Life with Sri Ramana Bhagavan

Sri Bhagavan accepts nothing for himself.There is an ineffable tenderness in his look. It is not only sympathy for the immediate troubles of his devotees but for the whole vast burden of samsara, of human life. And yet, despite the tenderness, the lines of his face can show the sternness of one who has conquered and never compromised. This aspect of hardness is usually covered by a soft growth of white hair, for, as a sanyasin, his head and face are shaved every full moon day. Many of the devotees regret it the growth of white hair on face and head so enhances the grace and gentleness of aspect but none presumes to mention it to him.

Sri Ramanasram

When the devotees followed Sri Bhagavan down to the Mother’s samadhi at the foot of the Hill in December 1922 there was only a single thatched shed for Ashram. Through the ensuing years the numbers grew, donations came in and regular Ashram premises were erected — the hall where Sri Bhagavan sat, the office and bookshop, the dining hall and kitchen, the cowshed, the post office, the dispensary, the guest-room for male visitors (really not a room but a large dormitory for such as wished to stay some days at the Ashram), a couple of small bungalows for guests who made a longer stay — all single-storey buildings whitewashed on the outside in Indian fashion.

Animals in Ramanashram and Compassion for Animals

The animals felt his Grace. If a wild animal is cared for by people its own kind boycott it on its return to them, but if it came from him they did not; rather they seemed to honour it. They felt the complete absence of fear and anger in him. He was sitting on the hillside when a snake crawled over his legs. He neither moved nor showed any alarm. A devotee asked him what it felt like to have a snake pass over one and, laughing he replied “Cool and soft.”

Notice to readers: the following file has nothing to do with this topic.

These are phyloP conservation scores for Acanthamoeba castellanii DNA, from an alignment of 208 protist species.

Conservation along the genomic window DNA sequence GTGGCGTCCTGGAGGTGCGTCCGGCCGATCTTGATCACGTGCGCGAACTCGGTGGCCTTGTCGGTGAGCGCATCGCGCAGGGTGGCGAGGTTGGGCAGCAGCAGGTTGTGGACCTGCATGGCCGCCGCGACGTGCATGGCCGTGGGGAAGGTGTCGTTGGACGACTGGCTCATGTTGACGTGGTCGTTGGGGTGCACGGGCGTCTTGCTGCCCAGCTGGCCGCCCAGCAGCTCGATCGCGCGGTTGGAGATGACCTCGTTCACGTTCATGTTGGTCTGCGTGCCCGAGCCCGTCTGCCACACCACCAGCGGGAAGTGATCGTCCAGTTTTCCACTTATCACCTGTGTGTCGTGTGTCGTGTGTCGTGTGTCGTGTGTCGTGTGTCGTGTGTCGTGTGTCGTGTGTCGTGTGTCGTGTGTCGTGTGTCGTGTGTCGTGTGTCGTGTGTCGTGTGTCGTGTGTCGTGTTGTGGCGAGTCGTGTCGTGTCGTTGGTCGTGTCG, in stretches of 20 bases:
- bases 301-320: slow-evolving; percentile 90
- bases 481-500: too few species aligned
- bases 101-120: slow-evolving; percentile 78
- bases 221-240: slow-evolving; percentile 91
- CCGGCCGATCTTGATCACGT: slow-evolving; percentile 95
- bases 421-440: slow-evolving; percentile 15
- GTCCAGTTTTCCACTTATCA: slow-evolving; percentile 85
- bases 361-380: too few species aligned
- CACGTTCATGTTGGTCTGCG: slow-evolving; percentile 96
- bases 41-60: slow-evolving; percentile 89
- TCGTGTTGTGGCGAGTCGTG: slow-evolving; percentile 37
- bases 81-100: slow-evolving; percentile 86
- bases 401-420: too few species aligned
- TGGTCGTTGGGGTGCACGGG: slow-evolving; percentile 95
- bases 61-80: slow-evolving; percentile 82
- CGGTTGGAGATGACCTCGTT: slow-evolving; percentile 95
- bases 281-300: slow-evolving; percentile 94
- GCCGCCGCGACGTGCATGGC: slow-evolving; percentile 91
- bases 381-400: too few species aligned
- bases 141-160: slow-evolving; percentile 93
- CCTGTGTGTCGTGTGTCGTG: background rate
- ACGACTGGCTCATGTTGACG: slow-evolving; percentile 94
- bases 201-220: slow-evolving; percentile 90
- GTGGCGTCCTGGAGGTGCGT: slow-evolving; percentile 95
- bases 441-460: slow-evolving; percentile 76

One was often impressed by the tolerance and kindliness of Sri Bhagavan. It was not merely that he recognised the truth of all religions, for that any man of spiritual understanding would do, but if any school or group or ashram was striving to spread spirituality he would show appreciation of the good it was doing, however far its methods might be from his own or its teachings from strict orthodoxy.

F.H. Humphreys

The first Western devotee of Sri Bhagavan was already grounded in occultism when he came to India in 1911. He was only twenty-one and had come to take up a post in the Police service at Vellore. He engaged a tutor, one Narasimhayya, to teach him Telugu and in the very first lesson asked him whether he could procure a book in English on Hindu astrology. It was a strange request from a white sahib, but Narasimhayya assented and got him one from a library. The next day Humphreys asked an even more astonishing question, “Do you know any Mahatma here?”

Ganapati Sastri (Kavyakanta Ganapati Muni)

In 1917 Ganapati Sastri and other devotees put a number of questions to Sri Bhagavan and the questions and answers have been recorded in a book entitled Sri Ramana Gita, more erudite and doctrinal than most of the books. Characteristically, one of the questions that Ganapati Sastri asked was whether someone who attained Jnana (Self-realization), as it were, by the way while seeking some specific powers would find his original desires fulfilled. And nowhere is Sri Bhagavan’s swift and subtle humour better illustrated than in the reply he gave, “If the Yogi, though starting upon Yoga for the fulfilment of his desires, gained Knowledge in the meantime he would not be unduly elated even though his desires were likewise fulfilled.”